There are a lot of games, but a lot of them are not awesome. This hasn’t stopped from me from seemingly trying virtually every damn one of them in case they are amazing. Sometimes, they are. The $4.50 Earth Wars is a freaking blast, with random item drops, customization, fun combat, and lots of replayability.

I feel like another part of it is that the switch seems to be much closer to a conventional console. So proviso in that I dont own one. But many friends do, I’ve used it and I recently got the new Zelda playable on emulation.

Now with breath of the wild your emulating the Wii u version of the game but I think it still works as an example of what I’m getting at. The previous Zelda game is apparently pointless to impossible to emulate, as you basically need the original controller/input hardware to make it playable. The new one, even though there are still motion controls and 2 screens there’s really nothing there that can’t be easily emulated with the standard PC inputs and some remarkably simple software tricks with an Android device for motion. Those more complicated additional bits are only neccisary if you want to hit every shrine, And care about amiibo. All the important gameplay functions essentially identical to any other system.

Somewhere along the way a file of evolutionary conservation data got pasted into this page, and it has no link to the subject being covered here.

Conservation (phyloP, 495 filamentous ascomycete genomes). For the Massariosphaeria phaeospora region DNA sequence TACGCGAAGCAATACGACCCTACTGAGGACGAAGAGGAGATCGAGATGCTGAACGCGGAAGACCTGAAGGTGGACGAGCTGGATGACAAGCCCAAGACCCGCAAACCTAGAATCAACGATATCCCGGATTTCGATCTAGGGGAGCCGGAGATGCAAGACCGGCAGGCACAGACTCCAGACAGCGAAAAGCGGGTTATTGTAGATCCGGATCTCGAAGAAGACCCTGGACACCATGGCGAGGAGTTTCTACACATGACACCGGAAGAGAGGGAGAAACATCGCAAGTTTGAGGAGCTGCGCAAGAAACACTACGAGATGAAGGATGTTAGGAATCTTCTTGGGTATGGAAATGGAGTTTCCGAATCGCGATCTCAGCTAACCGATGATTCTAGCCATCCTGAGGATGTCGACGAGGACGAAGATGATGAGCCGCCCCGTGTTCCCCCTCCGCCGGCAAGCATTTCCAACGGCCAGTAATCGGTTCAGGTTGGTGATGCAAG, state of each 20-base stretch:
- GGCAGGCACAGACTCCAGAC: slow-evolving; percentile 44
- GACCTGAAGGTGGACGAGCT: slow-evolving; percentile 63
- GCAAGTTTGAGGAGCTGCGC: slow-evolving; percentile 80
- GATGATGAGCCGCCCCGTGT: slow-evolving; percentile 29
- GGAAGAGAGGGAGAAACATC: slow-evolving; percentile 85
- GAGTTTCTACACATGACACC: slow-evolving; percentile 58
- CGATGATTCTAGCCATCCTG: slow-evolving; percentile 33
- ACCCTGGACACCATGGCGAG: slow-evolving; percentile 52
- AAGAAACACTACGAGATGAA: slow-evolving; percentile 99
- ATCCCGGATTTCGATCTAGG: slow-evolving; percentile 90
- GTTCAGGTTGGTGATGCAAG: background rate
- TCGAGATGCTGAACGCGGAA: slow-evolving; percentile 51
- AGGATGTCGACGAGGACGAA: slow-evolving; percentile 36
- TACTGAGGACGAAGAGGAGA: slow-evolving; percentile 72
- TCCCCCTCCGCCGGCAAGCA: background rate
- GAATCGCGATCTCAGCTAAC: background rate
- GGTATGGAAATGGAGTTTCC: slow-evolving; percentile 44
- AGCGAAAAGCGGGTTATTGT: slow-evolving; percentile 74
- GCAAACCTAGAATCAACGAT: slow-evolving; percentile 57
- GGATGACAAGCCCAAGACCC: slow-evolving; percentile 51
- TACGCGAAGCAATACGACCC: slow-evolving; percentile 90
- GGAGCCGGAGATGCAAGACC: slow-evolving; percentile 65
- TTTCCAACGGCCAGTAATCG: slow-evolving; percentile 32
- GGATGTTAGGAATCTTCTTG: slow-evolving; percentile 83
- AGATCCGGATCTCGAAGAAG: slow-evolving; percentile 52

So from a design standpoint the game is far, far less focused on Nintendo’s hardware gimmicks than headline games for the previous 2 systems. And there are design elements built off competing open world games. A “zoned” world with escalating difficulty, maps unlocked by climbing towers. Crafting, equipment/loot, And progression systems much more similar to western rpgs and open world games.

From what I’ve seen and experienced of the system as a whole and some of the other games that’s much more broadly the case than with either Wii or Wii u. It should be a system that fits better with what the bulk of the market sees as “gaming”. And it should be less effected by any rise of fall in interest in its central gimmick. Which is an easier push to begin with. It’s a full powered portable you can plug into your TV.

There’s a general sort of “it’s all dying!” apocalyptic tick to video game press over all.